Buying clothes in High Street shops and sitting comfortably in train and plane seats are things some people take for granted.
But not for much longer, as lingerie blogger Cora Harrington says these things mean you probably benefit from “thin privilege”.
In a detailed Twitter thread, Cora says, “You don’t have to ‘feel thin’ to have thin privilege". It just means you're not on the receiving end of other people's fatphobia, and you don't find it difficult to do everyday things because of your size.
Cora says she doesn't feel the burden of explaining thin privilege should just be placed on plus-size people.
She tells BBC Three: "I really feel that when we're talking about inequalities in society, it should not always be the responsibility of the person who might be affected to be the one who brings those topics up in conversation. There's this added trauma that comes from, first, being disadvantaged by something, and then, second, having to justify your existence to so many hostile people.
"So the comments and criticism aren't going to be as emotionally taxing for me, as someone who benefits from thin privilege, as they would be for someone who does not."
She’s not the first person to talk about thin privilege, of course – body positive bloggers have been discussing it for the last few years at least. There are even entire Tumblr blogs dedicated to it.
But Cora’s thread has been liked and retweeted so many times that it’s taken the idea mainstream, reaching people who'd never heard the term before.
In a series of tweets, she explains that thin privilege is not needing to fend off harassment and judgement for your size or for what you're eating.
A lot of people, of all sizes, see Cora’s point that life can be a lot easier when you're thin, and that many people are unaware of how much influence their size has on their quality of life.
But others aren’t keen on the term "privilege", saying that being thin doesn’t necessarily mean you’ll find clothes that fit.
And some say they’ve been bullied for being thin, too.
In response, Cora says that having thin privilege doesn't mean you've never had rude comments about your appearance, and it doesn’t necessarily mean you have an easy life in every other respect. For example you can have a big nose, big ears and bad skin and still be thin.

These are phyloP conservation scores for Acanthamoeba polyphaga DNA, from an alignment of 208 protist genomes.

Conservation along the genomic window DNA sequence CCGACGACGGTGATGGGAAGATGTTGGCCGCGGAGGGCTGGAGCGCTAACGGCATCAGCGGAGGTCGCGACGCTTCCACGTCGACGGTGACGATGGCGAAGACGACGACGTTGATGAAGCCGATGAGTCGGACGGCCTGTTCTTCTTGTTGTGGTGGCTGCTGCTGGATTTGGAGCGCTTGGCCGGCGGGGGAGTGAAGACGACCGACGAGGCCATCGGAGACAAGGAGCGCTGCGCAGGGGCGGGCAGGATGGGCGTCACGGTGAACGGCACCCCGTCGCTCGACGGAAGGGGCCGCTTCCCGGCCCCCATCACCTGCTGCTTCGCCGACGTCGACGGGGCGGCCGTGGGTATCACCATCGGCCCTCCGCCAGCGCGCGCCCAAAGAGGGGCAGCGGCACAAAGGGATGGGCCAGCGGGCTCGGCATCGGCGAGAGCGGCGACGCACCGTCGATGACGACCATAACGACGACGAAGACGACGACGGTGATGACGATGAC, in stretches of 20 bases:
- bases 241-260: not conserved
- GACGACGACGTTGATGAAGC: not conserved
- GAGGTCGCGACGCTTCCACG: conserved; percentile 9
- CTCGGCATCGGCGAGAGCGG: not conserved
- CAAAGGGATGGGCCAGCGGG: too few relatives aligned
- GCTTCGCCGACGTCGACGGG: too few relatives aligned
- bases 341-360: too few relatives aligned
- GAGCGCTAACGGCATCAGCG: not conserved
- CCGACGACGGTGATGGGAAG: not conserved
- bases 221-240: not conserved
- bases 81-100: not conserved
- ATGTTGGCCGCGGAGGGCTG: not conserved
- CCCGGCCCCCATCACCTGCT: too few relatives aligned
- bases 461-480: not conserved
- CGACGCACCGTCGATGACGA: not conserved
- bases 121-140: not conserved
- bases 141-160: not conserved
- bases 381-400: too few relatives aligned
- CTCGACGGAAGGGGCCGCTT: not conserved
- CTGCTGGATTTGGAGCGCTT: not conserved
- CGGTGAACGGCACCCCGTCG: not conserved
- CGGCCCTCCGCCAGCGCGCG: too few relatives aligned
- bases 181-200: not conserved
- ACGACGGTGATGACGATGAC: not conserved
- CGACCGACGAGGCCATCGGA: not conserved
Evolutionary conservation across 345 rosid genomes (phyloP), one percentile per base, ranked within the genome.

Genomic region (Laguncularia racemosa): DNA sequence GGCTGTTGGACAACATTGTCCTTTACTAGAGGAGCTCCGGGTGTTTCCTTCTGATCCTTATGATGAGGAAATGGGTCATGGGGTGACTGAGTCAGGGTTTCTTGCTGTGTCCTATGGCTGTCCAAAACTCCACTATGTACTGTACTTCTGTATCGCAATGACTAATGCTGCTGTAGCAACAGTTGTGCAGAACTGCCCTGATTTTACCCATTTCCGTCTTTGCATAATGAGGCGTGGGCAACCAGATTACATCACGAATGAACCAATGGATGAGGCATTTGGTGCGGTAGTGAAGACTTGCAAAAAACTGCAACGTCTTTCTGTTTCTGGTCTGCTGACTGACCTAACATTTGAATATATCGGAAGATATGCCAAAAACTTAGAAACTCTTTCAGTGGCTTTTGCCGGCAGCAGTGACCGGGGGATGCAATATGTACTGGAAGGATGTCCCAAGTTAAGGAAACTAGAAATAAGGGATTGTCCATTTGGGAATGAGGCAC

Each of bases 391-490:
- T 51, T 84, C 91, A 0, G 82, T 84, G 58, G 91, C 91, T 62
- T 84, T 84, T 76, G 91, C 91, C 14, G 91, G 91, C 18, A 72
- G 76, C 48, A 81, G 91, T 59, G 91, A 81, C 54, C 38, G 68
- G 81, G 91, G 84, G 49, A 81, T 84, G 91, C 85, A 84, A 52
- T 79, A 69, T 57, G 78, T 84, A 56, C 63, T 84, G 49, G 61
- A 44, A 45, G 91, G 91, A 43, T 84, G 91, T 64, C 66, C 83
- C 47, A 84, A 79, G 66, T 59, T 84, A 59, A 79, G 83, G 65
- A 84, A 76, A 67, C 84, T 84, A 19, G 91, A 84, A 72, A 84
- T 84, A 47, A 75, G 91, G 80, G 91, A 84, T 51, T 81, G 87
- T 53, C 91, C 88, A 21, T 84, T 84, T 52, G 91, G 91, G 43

Plus-size blogger Stephanie Yeboah agrees with Cora that thin people calling out their own privilege can be helpful.
She tells BBC Three: “I do get annoyed at times when people who are privileged try to compete in the oppression Olympics. It’s OK to say you benefit from privilege."
But Twitter user Ethan Peter, a self-proclaimed “man of exceptional size”, disagrees, and says that he feels like thin people are trying to speak on his behalf.
Speaking to BBC Three, Ethan adds: "I’ve seen all the other people saying that thin privilege doesn’t exist, and it does, I just wouldn’t call it a privilege for thin people. It’s more of a ‘fat inconvenience’ and it’s just part of the gig. It’s 100 per cent up to us to change our lives and honestly that’s why I made the post. There are so many other movements that actually need allies."
And then there were more vitriolic responses to the thread – which Cora says took her by surprise.
"The intensity of the replies was the most startling thing for me," she says, "especially the strong reaction just to the very idea that there are clear and measurable societal benefits that you get from being one size versus another."
Cora’s thread comes just a week after major online outrage blew up over a new Netflix show called Insatiable. The premise of the show is that a high school girl is made fun of for being overweight, before becoming thin one summer, coming back to school and exacting revenge on her former bullies.
It was immediately accused of “fat shaming” for its use of fat suits and “fat-to-hot” plotline, and more than 100,000 people signed a petition calling for its release to be cancelled.
The show’s lead actress, Debby Ryan, wrote a lengthy response to the backlash, saying that the show is “satire”.
“We’re not in the business of fat shaming,” she wrote. “We’re out to turn a sharp eye on broken, harmful systems that equate thinness with worth.
“I want more women to keep telling their stories and, through that, face the gutting realities that bog us down every day.”
This article was originally published on 24 July 2018.